Written by Kirah Harry (@hmmkiki)
Creativity, sparks from the ideas in our mind's eye that we can outwardly express for others to see and purchase to get a hold of. It’s a gift to be versed in the arts, in ideas for marketing, in written spaces, and more but you also want to get paid for it.
This begins the first problem that people don’t realise is a problem but can be heard in podcasts presently: charge what you’re worth.
Remember when you were young and you couldn’t do things like make Spaghetti Bolognese? Yes, then you got really good at making it (or another dish), then your friends liked tasting it. Now, imagine if you had boxed it up and sold it, fine-tuned your recipe, and added other things to it. Got dishes tested, promoted it, and set up everything legally from a legal to a business standpoint. You could have had an exclusive meal prep business on the side or restaurant that only delivered using organic products sourced from the UK. The point is to see what you’re good at, refine it, check what makes you unique or set apart from the rest, and put a price to it. Steve Jobs didn’t know what he could do with Apple until he did and now, he charges rent money on a product that is made for one-tenth of the price if we were to buy it directly from the factory (which is not allowed).
A lot of being able to charge comes down to ‘knowing your sauce’ (as the millennials call it) but knowing your worth and the value that you have is vital to setting your standard in the industry. We all have something that we could package and sell if we go through our talent bag. On one hand, we need to charge the correct price, so others know what to expect, but we need the knowledge to charge and produce the content (or food) at the correct standard with minimal errors.
This leads to the second problem that millions aren't doing but is worth the time and sacrifice: get knowledge and get understanding. We know what we’re worth, but we still need the knowledge. The reason you can create a digital painting in 3 hours is that from 16-18 you studied graphics at college, from 18-21 you studied visual arts and made real-life art as well as digital paintings in your spare time. Now from 21-25, you have increased your practice by using the knowledge and understanding to hone your skills. You have also attended additional workshops or courses, as well as talks on the latest techniques or gadgets that assist with your craft. Use the basic knowledge that you have and keep on growing. When you are now creating the product at age 26, after 10 years of study, hobby, online videos, real-world workshops, and some commission you can create the art and fix any errors along the way. By age 30, with more progression, study, and even leading workshops or talks you can look at the artwork 5 years later, see mistakes (with the enhanced eye), and correct or reproduce it to a higher standard.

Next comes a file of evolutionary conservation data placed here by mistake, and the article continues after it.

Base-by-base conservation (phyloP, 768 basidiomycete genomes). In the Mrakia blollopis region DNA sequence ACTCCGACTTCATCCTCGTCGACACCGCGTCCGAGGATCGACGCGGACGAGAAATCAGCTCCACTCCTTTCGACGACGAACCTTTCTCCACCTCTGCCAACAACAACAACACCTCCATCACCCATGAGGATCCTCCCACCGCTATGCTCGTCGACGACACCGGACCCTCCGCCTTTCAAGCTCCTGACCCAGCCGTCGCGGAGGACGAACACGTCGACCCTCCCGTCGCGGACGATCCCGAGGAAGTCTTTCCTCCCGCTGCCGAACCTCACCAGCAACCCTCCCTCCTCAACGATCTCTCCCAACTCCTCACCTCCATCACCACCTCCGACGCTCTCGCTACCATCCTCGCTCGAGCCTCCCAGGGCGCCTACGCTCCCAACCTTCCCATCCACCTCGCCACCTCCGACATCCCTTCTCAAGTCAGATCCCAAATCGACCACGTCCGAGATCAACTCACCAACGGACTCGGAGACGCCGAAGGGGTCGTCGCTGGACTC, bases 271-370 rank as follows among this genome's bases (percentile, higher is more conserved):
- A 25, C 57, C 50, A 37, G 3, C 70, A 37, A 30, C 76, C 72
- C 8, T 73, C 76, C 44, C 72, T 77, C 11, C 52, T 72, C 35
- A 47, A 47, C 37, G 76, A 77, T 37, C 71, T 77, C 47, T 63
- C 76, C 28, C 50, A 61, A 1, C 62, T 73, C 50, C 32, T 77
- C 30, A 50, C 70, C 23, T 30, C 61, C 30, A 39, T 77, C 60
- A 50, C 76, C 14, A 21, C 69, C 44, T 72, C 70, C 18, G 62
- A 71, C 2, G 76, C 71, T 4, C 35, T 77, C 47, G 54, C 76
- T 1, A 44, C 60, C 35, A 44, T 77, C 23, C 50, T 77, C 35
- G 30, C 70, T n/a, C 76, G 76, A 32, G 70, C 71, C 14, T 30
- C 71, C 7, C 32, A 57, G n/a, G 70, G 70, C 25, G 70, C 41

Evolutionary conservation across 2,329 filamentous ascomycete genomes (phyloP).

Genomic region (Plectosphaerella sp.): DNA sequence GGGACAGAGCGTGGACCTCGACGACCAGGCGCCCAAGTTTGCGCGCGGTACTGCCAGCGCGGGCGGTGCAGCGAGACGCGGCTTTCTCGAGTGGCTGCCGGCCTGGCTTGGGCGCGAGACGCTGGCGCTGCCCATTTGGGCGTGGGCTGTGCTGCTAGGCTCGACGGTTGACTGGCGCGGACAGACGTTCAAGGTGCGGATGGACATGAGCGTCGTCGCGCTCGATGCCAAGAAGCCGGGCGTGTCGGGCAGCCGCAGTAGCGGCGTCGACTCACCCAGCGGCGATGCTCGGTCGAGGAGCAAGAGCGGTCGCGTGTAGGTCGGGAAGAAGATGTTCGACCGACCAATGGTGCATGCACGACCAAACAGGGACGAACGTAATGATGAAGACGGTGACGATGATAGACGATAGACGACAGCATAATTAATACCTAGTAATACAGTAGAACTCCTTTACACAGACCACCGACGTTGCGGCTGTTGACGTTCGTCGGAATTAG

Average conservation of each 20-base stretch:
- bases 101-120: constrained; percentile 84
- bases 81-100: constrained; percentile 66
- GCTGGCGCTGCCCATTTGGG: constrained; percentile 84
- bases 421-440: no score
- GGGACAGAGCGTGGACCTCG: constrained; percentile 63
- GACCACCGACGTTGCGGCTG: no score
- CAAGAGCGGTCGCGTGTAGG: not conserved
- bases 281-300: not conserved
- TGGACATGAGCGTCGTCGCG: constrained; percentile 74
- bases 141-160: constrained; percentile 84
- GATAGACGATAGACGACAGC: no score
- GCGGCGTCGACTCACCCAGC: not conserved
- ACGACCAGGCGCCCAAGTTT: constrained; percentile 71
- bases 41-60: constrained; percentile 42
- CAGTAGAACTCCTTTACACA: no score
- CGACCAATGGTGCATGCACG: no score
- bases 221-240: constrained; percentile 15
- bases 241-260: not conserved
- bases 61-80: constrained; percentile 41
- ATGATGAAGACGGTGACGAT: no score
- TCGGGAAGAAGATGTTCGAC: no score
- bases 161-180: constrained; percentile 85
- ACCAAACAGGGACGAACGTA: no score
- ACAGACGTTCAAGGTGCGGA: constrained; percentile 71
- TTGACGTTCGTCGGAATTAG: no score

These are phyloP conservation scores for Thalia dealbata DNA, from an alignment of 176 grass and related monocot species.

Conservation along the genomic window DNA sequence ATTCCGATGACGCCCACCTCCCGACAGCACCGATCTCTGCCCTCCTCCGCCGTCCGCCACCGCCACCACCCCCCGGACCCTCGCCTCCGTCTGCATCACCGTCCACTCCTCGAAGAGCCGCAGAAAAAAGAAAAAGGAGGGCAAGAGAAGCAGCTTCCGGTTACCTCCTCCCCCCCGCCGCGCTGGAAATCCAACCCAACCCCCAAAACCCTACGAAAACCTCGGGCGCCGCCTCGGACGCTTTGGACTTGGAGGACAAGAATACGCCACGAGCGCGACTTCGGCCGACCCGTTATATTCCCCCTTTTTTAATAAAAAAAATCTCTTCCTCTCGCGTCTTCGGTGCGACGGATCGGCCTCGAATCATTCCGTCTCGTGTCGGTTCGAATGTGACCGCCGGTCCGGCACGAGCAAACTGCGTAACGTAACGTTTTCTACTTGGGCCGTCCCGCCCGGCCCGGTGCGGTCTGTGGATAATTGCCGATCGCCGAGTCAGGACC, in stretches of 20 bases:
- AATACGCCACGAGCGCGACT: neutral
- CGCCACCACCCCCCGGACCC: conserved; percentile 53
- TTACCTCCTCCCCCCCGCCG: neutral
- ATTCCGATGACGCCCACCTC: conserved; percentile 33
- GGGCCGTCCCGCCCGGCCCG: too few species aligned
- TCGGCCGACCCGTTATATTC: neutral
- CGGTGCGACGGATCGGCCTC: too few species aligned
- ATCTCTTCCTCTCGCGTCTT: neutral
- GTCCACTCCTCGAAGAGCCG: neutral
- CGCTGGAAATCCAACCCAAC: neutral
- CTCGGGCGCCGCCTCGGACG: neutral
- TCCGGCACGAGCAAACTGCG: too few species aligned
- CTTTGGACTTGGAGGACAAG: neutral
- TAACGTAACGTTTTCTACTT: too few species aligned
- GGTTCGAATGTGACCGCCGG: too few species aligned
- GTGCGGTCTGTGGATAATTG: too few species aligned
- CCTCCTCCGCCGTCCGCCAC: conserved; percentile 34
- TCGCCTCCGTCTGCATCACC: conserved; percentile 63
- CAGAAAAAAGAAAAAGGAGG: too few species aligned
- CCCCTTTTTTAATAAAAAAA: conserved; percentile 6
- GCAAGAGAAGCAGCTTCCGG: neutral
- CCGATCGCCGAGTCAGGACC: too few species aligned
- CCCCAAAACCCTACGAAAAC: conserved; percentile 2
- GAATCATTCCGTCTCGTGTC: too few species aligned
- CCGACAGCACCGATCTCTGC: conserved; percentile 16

The third problem can be said in one sentence: market your product or get help and join a group.
The engagement models from consumers knowing of your talent, paying, and receiving it need to be housed and branded. Being a part of a larger team gives space for you to share ideas, access help, and a wealth of information and also grants company protection in case anything goes wrong (lawyers, disputes, and insurance). Not everyone travels down the team route and may do their creative work independently, they then need the knowledge to protect themselves as an individual, market their work, manage customer relations, handle a schedule, know when to say no (as a CEO, CFO, and director of yourself) and much more. It is possible to look after your talent as there are companies such as Musta that is a talent management agency for creatives from all disciplines that create a community space for you to safely bounce ideas and get direct help in what you need to succeed.
These 3 problems are just that, problems. They can be resolved, you just need the right guidance to help you overcome them. Here at Musta, we offer FREE 20-minute discovery calls for creatives, send us your name and contact info via our contact us page. Let us arrange a call and help tailor our services to serve you!
Blogger, EFL teacher and traveller. Kirah is an advocate for writing and journaling out your thoughts and feelings to give yourself a release and free therapy, her journal prompts can be found in her latest Amazon project, 'Writing Wednesday'. She works with Special Educational Needs children and volunteers with women's empowerment organisations. When she's not working she's travelling and broadening her horizons, Catch flights Not Feelings. Find her on Instagram @hmmkiki // www.hmmkiki.com